It can be bittersweet reminiscing about J Dilla during his birth week: celebrating his 2/7 birthday and the 2006 release of his instrumental beat tape/masterpiece symphony Donuts means simultaneously recognizing that the blood disease that took his life happened just three days later.
But it’s hard for me to think about another beatmaker from the last 25 years, maybe even another pop artist, period, whose mourning period so deeply and easily transitions into the love of their craft. We miss Dilla. Why? Well, just listen to what he could do with an MPC, and how he made electronic beats sound human by not relying on quantizing, and how that played-live elasticity in his music added an entirely new angle to sampling as a crucial component of hip-hop, and how he could represent Detroit with his early-’00s techno/Berlin School nods while also putting his own stamp on an entire generation of West Coast producers … and then before you know it you’re going deep into distinguishing the kinds of snare and bass sounds he used on individual tracks and how his fidelity levels shifted through different eras and all that good stuff.
And one of those little diversionary side things that’s always fascinated me is just how thoroughly Dilla claimed ownership of one particular piece of sound: that wailing siren at the beginning of “King Of The Beats,” a B-side to a 1988 single by Mantronix. It’s a recurring motif in Donuts, and as gleefully hijacked and repurposed signature drops go, it makes perfect sense in a lot of ways; even if Kurtis Mantronik operated out of NYC, his electro-adjacent knack for hybridizing hip-hop and dance music in the late-’80s sounded tailor-made to resonate through the adventurous, digital-minded sound systems of Detroit. Just how it got there, and where it went afterwards, is the real fascination of it all.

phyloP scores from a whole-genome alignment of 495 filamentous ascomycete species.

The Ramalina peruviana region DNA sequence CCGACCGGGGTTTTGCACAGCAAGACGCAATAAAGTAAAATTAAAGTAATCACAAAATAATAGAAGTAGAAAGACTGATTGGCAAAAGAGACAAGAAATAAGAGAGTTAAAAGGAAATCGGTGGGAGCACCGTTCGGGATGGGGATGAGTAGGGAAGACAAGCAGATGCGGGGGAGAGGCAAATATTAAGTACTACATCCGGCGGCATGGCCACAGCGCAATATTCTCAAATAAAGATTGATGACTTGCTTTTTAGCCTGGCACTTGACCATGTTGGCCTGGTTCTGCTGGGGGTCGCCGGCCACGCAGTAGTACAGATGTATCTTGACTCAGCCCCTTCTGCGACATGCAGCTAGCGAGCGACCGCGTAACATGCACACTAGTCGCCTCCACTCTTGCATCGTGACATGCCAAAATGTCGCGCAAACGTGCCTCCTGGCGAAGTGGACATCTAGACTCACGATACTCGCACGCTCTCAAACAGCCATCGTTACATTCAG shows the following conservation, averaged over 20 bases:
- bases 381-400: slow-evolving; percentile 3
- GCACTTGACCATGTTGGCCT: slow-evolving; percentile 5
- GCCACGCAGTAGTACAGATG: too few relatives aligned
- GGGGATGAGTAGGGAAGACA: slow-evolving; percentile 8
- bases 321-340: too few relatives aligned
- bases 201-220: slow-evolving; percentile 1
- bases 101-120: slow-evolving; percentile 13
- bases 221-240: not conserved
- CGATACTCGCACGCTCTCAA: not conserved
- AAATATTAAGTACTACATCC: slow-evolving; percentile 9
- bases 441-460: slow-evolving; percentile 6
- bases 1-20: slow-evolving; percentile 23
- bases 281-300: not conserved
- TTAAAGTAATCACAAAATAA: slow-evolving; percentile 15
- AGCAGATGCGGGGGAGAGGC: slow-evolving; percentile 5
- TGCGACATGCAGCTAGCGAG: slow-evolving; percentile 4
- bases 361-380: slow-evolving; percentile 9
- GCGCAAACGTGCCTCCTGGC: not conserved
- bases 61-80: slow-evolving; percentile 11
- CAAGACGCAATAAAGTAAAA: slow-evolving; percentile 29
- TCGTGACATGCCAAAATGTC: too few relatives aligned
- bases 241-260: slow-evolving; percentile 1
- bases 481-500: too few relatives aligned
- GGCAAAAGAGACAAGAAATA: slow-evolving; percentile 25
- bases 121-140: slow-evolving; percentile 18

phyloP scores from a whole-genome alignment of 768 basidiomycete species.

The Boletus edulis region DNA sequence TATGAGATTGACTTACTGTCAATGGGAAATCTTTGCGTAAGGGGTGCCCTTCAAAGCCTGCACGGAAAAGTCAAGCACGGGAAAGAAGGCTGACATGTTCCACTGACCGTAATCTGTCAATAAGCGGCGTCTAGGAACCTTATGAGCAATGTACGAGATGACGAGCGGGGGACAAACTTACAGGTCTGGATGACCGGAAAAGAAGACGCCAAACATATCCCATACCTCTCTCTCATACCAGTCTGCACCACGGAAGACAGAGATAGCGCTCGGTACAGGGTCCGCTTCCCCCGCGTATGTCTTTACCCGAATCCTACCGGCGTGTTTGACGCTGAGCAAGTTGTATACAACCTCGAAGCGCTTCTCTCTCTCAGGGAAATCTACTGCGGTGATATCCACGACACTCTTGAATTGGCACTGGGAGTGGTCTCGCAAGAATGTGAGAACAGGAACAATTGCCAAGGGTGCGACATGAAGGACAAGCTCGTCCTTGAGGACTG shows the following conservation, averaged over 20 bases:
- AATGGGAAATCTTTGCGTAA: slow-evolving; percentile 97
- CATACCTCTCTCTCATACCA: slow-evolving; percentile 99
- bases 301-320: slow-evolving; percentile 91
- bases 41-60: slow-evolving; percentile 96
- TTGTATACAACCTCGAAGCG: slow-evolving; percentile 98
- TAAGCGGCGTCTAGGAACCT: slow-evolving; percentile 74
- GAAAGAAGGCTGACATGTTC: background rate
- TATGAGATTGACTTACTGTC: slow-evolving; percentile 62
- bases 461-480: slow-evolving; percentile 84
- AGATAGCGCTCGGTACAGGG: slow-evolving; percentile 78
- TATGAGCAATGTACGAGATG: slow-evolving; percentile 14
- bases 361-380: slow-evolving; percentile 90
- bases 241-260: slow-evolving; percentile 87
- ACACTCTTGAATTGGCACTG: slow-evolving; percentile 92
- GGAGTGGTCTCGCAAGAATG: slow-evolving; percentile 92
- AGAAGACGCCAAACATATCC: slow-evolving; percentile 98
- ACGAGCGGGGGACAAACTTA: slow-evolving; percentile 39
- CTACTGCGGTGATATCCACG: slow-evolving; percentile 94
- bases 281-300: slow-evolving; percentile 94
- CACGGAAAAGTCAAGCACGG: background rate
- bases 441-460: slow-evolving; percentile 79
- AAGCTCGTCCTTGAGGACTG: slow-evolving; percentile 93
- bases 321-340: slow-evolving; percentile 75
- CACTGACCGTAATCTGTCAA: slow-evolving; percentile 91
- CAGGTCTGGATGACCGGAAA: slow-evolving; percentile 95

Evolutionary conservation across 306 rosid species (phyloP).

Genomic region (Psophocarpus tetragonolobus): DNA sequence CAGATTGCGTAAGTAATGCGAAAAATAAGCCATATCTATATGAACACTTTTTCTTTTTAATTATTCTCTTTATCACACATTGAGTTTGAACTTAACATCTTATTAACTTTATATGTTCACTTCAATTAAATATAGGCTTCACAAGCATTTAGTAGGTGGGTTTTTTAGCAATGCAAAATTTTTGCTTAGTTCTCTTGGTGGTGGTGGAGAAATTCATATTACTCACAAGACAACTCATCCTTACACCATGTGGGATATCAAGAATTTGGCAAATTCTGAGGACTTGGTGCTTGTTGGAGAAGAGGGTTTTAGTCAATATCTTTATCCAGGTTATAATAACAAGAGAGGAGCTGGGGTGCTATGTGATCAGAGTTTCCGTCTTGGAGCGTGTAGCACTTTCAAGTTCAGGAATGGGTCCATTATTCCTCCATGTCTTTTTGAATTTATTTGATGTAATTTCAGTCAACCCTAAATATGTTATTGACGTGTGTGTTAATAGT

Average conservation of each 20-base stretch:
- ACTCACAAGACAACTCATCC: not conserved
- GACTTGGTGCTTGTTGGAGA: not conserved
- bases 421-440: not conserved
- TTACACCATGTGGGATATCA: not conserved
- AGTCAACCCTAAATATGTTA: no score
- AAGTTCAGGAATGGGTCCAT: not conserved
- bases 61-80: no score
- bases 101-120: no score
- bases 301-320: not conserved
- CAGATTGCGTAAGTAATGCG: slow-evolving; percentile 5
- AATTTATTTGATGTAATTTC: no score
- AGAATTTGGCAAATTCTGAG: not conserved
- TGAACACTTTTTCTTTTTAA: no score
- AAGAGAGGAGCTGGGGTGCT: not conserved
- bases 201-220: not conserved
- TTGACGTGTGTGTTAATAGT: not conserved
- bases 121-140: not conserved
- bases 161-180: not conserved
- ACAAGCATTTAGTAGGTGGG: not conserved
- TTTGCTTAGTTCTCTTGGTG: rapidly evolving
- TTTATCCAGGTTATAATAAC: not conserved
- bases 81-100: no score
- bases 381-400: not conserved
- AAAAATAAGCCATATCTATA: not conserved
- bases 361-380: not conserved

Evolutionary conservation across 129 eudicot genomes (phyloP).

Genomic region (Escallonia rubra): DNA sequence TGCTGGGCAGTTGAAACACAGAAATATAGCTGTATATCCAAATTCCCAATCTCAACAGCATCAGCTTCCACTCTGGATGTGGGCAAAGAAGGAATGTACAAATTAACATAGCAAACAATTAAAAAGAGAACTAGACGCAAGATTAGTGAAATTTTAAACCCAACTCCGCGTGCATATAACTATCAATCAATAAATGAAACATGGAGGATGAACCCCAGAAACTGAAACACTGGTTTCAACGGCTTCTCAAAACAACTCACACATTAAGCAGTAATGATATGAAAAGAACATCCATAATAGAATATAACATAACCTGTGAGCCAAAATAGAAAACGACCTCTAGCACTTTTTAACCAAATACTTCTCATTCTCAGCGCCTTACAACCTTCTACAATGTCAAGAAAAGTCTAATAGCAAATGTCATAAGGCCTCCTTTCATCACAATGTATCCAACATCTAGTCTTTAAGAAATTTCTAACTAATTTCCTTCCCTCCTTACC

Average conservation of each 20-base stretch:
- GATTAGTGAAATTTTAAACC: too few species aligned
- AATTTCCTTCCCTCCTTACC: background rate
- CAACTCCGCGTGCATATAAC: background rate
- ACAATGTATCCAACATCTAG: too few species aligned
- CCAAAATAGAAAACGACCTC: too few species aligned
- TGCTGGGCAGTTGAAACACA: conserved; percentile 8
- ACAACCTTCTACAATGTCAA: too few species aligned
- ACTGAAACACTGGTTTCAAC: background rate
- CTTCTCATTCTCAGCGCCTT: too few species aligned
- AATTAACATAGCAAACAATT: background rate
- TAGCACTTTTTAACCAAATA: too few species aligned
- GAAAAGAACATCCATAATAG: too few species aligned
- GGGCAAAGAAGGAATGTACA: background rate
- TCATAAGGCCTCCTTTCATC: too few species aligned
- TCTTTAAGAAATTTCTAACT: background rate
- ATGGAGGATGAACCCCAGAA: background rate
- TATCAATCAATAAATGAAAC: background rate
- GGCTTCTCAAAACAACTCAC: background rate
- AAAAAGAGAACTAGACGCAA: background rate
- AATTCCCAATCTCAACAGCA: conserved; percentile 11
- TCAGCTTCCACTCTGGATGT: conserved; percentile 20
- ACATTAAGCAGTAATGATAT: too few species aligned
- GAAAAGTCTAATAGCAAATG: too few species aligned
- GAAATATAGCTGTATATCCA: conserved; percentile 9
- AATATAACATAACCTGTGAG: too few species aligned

The Original: Mantronix, “King Of The Beats” (from “Join Me Please… (Home Boys – Make Some Noise)” 12″, Capitol Records, 1988)
And there it is, right off the bat. Before we let that “so that’s where it’s from” novelty overwhelm everything else, let’s just focus on a few other noteworthy details about this track. As much as Kurtis Mantronix’s productions were defined early on by their brutal, groundshaking mixing and intricate programming of digital beats and bass, the King Tubby of the hip-hop drum machine soon transitioned into the sample-flip era with almost unfathomable strength. By 1986 he was messing around with hi-hat/snare triplets and inadvertently anticipating the sound that would make a bunch of Southern rappers rich 15-plus years later, while at the same time creating beats for freestyle hits like Joyce Sims’ “All And All” that streamlined hip-hop, pop, R&B, and club music in ways that would’ve established him as a jack-of-all-trades superproducer if the scenes weren’t so stratified from each other back then.
“King Of The Beats” came from a moment where Mantronix was signed to Capitol, given a ton of money, and told to make big pop hits. 1988’s In Full Effect was the result, and while it stands as an interesting footnote in music-tech history as the first digital recording to be mastered from DAT (which had just been introduced in ’87), it was also their first shot at being really big in the States. How they missed mid-America yet hit so squarely in the UK years later is a story for another time — though maybe it can be told in just a few minutes — but part of it is the old “you’re not ready for this” conundrum of artists a lap or two ahead of most of their peers.